Wisconsin voters elected Tony Evers, a Democrat, as their next Governor, and Josh Kaul, also a Democrat, as their next Attorney General. However, Republicans retained majority control of both the State Senate and State Assembly. And while Tony Evers will move into the Governor’s house in January, Republican Scott Walker is still the Governor for the next few weeks. So, naturally, Republicans in Wisconsin’s State Senate and Assembly called a lame-duck session of the State legislature in order to pass new limits on the power of the Governor and the Attorney General, limits that were not in place when Republican Scott Walker was Governor and Republican Brad Schimel was Attorney General.
After a frantic, extraordinary 22-hour legislative session, Republicans in the Wisconsin Assembly on Wednesday morning joined their Senate colleagues in passing a sweeping package of bills intended to curb the authority of incoming Democratic Gov. Tony Evers.
The legislation now goes to the desk of departing Republican Gov. Scott Walker, who has signaled he will sign off on it before he leaves office in early January.
The final bill will weaken Evers’ ability to institute rules to enact laws and grant the legislature control of the state economic development board through September of next year, the AP reported. It also goes after the power of incoming Democratic Attorney General Josh Kaul, handicapping his ability to move forward with his campaign promise to withdraw Wisconsin from a federal lawsuit that aims to repeal Obamacare.
What makes these moves all the more heinous is that Democrats actually received more total votes than Republicans in the State Assembly, nearly 55% of the total votes. Yet Republicans won 63 of Wisconsin’s 99 seats in the State Assembly because they gerrymandered the districts.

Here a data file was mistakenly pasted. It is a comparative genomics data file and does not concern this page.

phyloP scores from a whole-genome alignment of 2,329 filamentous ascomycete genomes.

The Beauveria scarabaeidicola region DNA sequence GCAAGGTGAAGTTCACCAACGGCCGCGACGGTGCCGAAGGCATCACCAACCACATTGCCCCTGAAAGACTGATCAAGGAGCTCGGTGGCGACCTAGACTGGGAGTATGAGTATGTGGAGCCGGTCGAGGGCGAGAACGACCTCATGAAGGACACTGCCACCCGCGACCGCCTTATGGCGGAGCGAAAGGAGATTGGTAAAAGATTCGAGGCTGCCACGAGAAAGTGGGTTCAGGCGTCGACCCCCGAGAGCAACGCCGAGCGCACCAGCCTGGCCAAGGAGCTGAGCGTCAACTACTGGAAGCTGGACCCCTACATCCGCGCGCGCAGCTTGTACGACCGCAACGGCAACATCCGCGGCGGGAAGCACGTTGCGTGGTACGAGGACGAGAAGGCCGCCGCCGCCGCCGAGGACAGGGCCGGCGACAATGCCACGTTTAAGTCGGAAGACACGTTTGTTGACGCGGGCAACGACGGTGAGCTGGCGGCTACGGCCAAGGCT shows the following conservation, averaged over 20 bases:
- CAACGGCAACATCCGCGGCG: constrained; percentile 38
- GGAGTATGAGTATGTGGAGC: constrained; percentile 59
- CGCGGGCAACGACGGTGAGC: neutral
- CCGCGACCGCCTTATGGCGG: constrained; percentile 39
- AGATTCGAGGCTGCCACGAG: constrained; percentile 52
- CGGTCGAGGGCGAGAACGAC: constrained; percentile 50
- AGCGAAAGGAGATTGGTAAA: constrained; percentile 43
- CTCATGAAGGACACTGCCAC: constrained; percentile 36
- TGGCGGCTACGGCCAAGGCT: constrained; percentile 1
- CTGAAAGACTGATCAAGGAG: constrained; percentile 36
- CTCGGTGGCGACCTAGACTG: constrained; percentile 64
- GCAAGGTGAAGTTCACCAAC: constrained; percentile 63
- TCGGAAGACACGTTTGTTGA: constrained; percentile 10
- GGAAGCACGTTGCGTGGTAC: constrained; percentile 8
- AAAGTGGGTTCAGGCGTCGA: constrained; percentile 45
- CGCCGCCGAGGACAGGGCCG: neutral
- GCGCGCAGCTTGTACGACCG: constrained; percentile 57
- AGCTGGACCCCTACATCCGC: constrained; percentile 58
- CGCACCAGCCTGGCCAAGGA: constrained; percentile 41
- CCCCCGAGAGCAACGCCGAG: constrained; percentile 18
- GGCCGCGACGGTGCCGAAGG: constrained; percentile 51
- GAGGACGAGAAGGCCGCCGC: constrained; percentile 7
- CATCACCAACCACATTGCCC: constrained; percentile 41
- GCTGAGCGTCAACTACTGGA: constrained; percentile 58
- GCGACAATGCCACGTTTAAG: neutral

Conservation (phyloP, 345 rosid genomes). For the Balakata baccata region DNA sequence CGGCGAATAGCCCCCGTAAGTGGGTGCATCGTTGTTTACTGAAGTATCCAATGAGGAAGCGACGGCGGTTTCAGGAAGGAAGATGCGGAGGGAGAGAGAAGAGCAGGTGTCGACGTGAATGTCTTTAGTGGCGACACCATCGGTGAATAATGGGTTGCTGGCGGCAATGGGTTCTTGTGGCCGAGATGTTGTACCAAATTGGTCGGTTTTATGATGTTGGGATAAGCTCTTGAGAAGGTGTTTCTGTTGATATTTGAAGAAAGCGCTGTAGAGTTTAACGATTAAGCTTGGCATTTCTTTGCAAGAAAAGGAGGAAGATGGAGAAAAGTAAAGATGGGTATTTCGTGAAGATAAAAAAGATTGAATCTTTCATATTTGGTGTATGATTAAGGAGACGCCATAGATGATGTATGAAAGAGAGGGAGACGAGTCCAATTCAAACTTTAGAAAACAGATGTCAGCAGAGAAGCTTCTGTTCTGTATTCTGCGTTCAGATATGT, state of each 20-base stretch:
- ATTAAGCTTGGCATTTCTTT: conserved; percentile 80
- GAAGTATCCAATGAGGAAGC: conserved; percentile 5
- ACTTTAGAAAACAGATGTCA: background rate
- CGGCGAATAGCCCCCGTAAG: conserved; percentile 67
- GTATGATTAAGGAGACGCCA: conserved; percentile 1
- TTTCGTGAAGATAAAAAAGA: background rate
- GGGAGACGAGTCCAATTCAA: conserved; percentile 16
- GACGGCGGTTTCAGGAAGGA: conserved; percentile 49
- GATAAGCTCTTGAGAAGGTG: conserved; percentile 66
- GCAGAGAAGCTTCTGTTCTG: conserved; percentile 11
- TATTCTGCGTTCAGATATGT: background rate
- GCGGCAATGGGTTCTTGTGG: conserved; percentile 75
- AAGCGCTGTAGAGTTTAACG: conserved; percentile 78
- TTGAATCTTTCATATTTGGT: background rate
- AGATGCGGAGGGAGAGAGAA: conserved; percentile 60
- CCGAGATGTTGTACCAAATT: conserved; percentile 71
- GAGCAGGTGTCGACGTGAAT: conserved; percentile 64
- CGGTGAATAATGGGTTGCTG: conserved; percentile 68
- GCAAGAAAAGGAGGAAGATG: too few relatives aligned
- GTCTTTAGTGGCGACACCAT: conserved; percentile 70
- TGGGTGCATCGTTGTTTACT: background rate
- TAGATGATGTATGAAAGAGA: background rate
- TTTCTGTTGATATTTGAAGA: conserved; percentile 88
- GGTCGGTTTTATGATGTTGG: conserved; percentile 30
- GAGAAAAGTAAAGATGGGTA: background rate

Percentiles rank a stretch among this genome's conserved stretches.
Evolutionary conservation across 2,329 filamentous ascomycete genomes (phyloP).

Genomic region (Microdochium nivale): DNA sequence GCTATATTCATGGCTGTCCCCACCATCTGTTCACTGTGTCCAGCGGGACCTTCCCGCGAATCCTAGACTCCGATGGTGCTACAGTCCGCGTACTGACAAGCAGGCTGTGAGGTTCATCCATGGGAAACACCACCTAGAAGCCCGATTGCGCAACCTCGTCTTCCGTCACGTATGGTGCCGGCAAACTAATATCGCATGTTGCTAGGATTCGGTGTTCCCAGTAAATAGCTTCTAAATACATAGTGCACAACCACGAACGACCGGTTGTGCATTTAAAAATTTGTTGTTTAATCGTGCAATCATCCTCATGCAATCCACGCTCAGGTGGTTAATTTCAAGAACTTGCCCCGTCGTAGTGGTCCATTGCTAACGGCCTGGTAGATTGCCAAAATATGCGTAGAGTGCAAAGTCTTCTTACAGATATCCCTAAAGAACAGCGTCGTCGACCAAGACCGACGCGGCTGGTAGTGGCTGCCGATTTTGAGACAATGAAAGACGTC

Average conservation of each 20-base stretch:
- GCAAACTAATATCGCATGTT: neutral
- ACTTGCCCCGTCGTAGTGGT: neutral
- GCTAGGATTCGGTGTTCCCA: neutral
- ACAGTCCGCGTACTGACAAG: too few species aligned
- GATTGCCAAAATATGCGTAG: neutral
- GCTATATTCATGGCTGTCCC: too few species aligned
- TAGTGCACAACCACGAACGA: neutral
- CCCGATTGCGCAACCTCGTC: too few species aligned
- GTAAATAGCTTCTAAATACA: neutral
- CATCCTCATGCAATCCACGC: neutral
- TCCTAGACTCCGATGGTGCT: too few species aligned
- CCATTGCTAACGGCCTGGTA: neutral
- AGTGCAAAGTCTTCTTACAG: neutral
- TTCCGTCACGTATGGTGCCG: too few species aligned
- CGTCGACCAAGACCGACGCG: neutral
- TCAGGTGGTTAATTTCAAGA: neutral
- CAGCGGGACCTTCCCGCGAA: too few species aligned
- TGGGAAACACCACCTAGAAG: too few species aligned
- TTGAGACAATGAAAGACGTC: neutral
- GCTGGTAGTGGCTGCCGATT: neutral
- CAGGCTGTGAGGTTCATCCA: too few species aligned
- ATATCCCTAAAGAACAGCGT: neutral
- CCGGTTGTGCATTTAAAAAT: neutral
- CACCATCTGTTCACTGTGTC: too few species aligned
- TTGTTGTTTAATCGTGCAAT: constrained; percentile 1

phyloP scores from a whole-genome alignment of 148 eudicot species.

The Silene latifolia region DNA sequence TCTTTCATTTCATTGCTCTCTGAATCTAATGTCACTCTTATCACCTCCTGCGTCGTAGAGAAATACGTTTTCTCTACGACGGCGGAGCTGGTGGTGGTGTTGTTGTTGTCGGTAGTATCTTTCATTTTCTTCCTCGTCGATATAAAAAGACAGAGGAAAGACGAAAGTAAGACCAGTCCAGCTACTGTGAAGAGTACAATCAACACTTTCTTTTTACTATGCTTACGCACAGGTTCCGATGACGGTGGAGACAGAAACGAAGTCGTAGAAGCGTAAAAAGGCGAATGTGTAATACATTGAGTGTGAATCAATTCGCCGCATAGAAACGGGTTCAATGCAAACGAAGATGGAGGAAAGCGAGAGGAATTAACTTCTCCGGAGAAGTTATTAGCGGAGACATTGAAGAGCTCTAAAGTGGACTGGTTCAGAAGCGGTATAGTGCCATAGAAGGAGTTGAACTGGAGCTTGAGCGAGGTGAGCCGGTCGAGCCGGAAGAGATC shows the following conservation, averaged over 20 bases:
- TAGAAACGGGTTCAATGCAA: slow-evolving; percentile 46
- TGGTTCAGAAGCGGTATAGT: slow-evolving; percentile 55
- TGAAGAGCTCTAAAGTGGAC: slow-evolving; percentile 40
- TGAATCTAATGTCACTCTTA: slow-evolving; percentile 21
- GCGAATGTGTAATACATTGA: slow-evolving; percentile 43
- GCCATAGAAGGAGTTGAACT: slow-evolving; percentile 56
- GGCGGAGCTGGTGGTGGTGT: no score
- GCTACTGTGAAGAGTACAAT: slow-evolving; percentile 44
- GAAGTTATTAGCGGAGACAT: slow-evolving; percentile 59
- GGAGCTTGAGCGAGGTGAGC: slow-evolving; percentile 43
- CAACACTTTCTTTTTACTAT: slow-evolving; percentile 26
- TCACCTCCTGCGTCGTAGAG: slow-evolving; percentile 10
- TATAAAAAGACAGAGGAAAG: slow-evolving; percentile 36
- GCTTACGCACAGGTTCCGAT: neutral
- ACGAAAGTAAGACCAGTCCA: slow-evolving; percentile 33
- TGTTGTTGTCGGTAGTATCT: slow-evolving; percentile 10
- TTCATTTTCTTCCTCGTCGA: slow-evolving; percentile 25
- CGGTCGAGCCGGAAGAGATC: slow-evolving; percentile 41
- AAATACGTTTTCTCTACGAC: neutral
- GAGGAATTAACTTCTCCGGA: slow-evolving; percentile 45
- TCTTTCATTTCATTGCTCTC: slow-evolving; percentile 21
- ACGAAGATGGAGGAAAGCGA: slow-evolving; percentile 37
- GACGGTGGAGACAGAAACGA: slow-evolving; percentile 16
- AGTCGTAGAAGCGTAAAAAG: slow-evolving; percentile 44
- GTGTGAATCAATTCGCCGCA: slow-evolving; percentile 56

In 2011, Republicans, who controlled the governor’s office and both houses of the Legislature, used that power to cement majorities through the redistricting process — the constitutionally required once-a-decade process to adjust electoral maps for changes in population.
Some Republicans recognized just how undemocratic these bills are, including a former Republican Governor of Wisconsin, Scott McCallum, who urged outgoing Governor Scott Walker not to sign the bills.
Former Wisconsin Governor Scott McCallum wants the Republican Party to play nice. In an interview with the Milwaukee Journal Sentinel, the Republican politician encouraged outgoing Governor Scott Walker to not subscribe to the GOP’s efforts to weaken incoming Democratic governor Tony Evers’ transition.
Republican lawmakers are seeking to pass legislation that will complicate Evers’ rise to authority in the state. To avoid the “appearance of sour grapes,” McCallum proposed Walker should consider talking over forthcoming legislation with the Governor-elect before signing anything officially into law.
“It’s the wrong time to do it, it’s not done for the right reason,” McCallum told the Journal Sentinel. “It is not transparent. It is not a good way to create public policy.”
The 68-year-old former lawmaker and businessman called the current state of politics a game between the Democratic and Republican parties. He proposed Walker veto many of the proposals that his party has put forward in haste to secure their outgoing power. McCallum lamented the appearance that the Republican Party is more in prone to partisanship than its rival lawmakers.